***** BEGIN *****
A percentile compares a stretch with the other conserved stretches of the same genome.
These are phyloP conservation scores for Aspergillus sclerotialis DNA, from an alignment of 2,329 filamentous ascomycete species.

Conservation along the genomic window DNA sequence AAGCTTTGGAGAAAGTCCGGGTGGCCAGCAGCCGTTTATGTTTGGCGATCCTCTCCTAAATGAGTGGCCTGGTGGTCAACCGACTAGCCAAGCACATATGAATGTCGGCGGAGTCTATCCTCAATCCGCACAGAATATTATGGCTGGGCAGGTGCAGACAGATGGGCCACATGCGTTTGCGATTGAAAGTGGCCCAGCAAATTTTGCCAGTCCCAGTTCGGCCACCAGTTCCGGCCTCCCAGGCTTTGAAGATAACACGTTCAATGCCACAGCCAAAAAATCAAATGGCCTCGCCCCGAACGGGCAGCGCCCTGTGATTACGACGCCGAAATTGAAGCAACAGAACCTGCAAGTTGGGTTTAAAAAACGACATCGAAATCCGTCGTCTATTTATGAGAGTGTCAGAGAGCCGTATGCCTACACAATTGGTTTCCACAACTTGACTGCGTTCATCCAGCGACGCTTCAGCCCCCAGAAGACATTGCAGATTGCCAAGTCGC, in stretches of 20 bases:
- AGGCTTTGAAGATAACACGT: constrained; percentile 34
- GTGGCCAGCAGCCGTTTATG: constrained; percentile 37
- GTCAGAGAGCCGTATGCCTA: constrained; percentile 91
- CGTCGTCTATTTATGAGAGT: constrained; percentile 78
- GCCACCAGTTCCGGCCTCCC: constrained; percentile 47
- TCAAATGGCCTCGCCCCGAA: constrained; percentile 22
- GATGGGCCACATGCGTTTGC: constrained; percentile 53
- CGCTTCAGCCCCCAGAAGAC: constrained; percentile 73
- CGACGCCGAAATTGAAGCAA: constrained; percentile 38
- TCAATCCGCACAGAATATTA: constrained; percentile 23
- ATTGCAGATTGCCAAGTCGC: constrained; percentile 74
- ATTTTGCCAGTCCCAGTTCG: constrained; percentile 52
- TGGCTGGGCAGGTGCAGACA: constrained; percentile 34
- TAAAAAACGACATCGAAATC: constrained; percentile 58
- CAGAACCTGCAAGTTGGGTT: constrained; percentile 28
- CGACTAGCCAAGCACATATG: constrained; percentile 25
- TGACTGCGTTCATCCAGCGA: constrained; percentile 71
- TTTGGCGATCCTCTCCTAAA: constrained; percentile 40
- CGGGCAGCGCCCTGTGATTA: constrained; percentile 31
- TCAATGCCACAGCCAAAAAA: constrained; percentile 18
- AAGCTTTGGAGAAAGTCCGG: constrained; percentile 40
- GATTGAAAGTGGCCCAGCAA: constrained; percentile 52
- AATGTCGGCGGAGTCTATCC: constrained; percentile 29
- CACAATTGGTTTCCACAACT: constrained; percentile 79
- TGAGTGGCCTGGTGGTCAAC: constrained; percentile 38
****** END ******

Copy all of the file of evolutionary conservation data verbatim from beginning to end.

A percentile compares a stretch with the other conserved stretches of the same genome.
These are phyloP conservation scores for Aspergillus sclerotialis DNA, from an alignment of 2,329 filamentous ascomycete species.

Conservation along the genomic window DNA sequence AAGCTTTGGAGAAAGTCCGGGTGGCCAGCAGCCGTTTATGTTTGGCGATCCTCTCCTAAATGAGTGGCCTGGTGGTCAACCGACTAGCCAAGCACATATGAATGTCGGCGGAGTCTATCCTCAATCCGCACAGAATATTATGGCTGGGCAGGTGCAGACAGATGGGCCACATGCGTTTGCGATTGAAAGTGGCCCAGCAAATTTTGCCAGTCCCAGTTCGGCCACCAGTTCCGGCCTCCCAGGCTTTGAAGATAACACGTTCAATGCCACAGCCAAAAAATCAAATGGCCTCGCCCCGAACGGGCAGCGCCCTGTGATTACGACGCCGAAATTGAAGCAACAGAACCTGCAAGTTGGGTTTAAAAAACGACATCGAAATCCGTCGTCTATTTATGAGAGTGTCAGAGAGCCGTATGCCTACACAATTGGTTTCCACAACTTGACTGCGTTCATCCAGCGACGCTTCAGCCCCCAGAAGACATTGCAGATTGCCAAGTCGC, in stretches of 20 bases:
- AGGCTTTGAAGATAACACGT: constrained; percentile 34
- GTGGCCAGCAGCCGTTTATG: constrained; percentile 37
- GTCAGAGAGCCGTATGCCTA: constrained; percentile 91
- CGTCGTCTATTTATGAGAGT: constrained; percentile 78
- GCCACCAGTTCCGGCCTCCC: constrained; percentile 47
- TCAAATGGCCTCGCCCCGAA: constrained; percentile 22
- GATGGGCCACATGCGTTTGC: constrained; percentile 53
- CGCTTCAGCCCCCAGAAGAC: constrained; percentile 73
- CGACGCCGAAATTGAAGCAA: constrained; percentile 38
- TCAATCCGCACAGAATATTA: constrained; percentile 23
- ATTGCAGATTGCCAAGTCGC: constrained; percentile 74
- ATTTTGCCAGTCCCAGTTCG: constrained; percentile 52
- TGGCTGGGCAGGTGCAGACA: constrained; percentile 34
- TAAAAAACGACATCGAAATC: constrained; percentile 58
- CAGAACCTGCAAGTTGGGTT: constrained; percentile 28
- CGACTAGCCAAGCACATATG: constrained; percentile 25
- TGACTGCGTTCATCCAGCGA: constrained; percentile 71
- TTTGGCGATCCTCTCCTAAA: constrained; percentile 40
- CGGGCAGCGCCCTGTGATTA: constrained; percentile 31
- TCAATGCCACAGCCAAAAAA: constrained; percentile 18
- AAGCTTTGGAGAAAGTCCGG: constrained; percentile 40
- GATTGAAAGTGGCCCAGCAA: constrained; percentile 52
- AATGTCGGCGGAGTCTATCC: constrained; percentile 29
- CACAATTGGTTTCCACAACT: constrained; percentile 79
- TGAGTGGCCTGGTGGTCAAC: constrained; percentile 38